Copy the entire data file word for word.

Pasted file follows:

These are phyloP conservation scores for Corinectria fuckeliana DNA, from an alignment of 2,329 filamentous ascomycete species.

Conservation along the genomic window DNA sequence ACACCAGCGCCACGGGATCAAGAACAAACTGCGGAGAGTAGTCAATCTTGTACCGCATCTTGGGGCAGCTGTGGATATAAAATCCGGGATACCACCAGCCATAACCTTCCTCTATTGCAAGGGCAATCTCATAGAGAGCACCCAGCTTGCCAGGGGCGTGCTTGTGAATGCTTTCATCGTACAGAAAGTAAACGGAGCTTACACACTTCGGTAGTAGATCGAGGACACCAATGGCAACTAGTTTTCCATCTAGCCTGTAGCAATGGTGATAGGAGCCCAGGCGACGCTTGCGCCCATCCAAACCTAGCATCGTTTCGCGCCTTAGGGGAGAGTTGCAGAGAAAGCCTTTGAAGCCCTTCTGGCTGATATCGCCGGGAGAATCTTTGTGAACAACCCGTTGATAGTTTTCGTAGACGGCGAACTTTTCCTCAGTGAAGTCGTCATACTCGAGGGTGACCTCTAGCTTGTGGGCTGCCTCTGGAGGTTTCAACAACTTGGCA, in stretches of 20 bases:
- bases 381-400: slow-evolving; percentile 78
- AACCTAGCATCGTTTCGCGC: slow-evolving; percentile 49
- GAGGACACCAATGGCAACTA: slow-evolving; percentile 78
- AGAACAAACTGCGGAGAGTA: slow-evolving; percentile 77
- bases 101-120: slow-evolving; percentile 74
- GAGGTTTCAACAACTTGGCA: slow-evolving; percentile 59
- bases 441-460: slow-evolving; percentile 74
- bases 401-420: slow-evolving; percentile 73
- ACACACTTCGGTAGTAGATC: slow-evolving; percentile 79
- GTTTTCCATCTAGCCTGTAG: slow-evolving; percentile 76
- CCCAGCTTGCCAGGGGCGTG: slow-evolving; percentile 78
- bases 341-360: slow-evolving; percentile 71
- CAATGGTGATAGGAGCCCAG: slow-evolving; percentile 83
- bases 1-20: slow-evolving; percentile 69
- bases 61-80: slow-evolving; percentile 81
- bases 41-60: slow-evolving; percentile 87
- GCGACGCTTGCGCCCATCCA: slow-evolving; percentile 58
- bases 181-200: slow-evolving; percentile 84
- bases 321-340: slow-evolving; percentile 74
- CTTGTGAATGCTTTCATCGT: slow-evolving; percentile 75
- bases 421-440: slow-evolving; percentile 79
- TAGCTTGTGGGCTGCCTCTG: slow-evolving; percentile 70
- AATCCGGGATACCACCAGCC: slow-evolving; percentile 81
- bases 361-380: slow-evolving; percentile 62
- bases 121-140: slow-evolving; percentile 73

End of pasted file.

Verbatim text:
These are phyloP conservation scores for Corinectria fuckeliana DNA, from an alignment of 2,329 filamentous ascomycete species.

Conservation along the genomic window DNA sequence ACACCAGCGCCACGGGATCAAGAACAAACTGCGGAGAGTAGTCAATCTTGTACCGCATCTTGGGGCAGCTGTGGATATAAAATCCGGGATACCACCAGCCATAACCTTCCTCTATTGCAAGGGCAATCTCATAGAGAGCACCCAGCTTGCCAGGGGCGTGCTTGTGAATGCTTTCATCGTACAGAAAGTAAACGGAGCTTACACACTTCGGTAGTAGATCGAGGACACCAATGGCAACTAGTTTTCCATCTAGCCTGTAGCAATGGTGATAGGAGCCCAGGCGACGCTTGCGCCCATCCAAACCTAGCATCGTTTCGCGCCTTAGGGGAGAGTTGCAGAGAAAGCCTTTGAAGCCCTTCTGGCTGATATCGCCGGGAGAATCTTTGTGAACAACCCGTTGATAGTTTTCGTAGACGGCGAACTTTTCCTCAGTGAAGTCGTCATACTCGAGGGTGACCTCTAGCTTGTGGGCTGCCTCTGGAGGTTTCAACAACTTGGCA, in stretches of 20 bases:
- bases 381-400: slow-evolving; percentile 78
- AACCTAGCATCGTTTCGCGC: slow-evolving; percentile 49
- GAGGACACCAATGGCAACTA: slow-evolving; percentile 78
- AGAACAAACTGCGGAGAGTA: slow-evolving; percentile 77
- bases 101-120: slow-evolving; percentile 74
- GAGGTTTCAACAACTTGGCA: slow-evolving; percentile 59
- bases 441-460: slow-evolving; percentile 74
- bases 401-420: slow-evolving; percentile 73
- ACACACTTCGGTAGTAGATC: slow-evolving; percentile 79
- GTTTTCCATCTAGCCTGTAG: slow-evolving; percentile 76
- CCCAGCTTGCCAGGGGCGTG: slow-evolving; percentile 78
- bases 341-360: slow-evolving; percentile 71
- CAATGGTGATAGGAGCCCAG: slow-evolving; percentile 83
- bases 1-20: slow-evolving; percentile 69
- bases 61-80: slow-evolving; percentile 81
- bases 41-60: slow-evolving; percentile 87
- GCGACGCTTGCGCCCATCCA: slow-evolving; percentile 58
- bases 181-200: slow-evolving; percentile 84
- bases 321-340: slow-evolving; percentile 74
- CTTGTGAATGCTTTCATCGT: slow-evolving; percentile 75
- bases 421-440: slow-evolving; percentile 79
- TAGCTTGTGGGCTGCCTCTG: slow-evolving; percentile 70
- AATCCGGGATACCACCAGCC: slow-evolving; percentile 81
- bases 361-380: slow-evolving; percentile 62
- bases 121-140: slow-evolving; percentile 73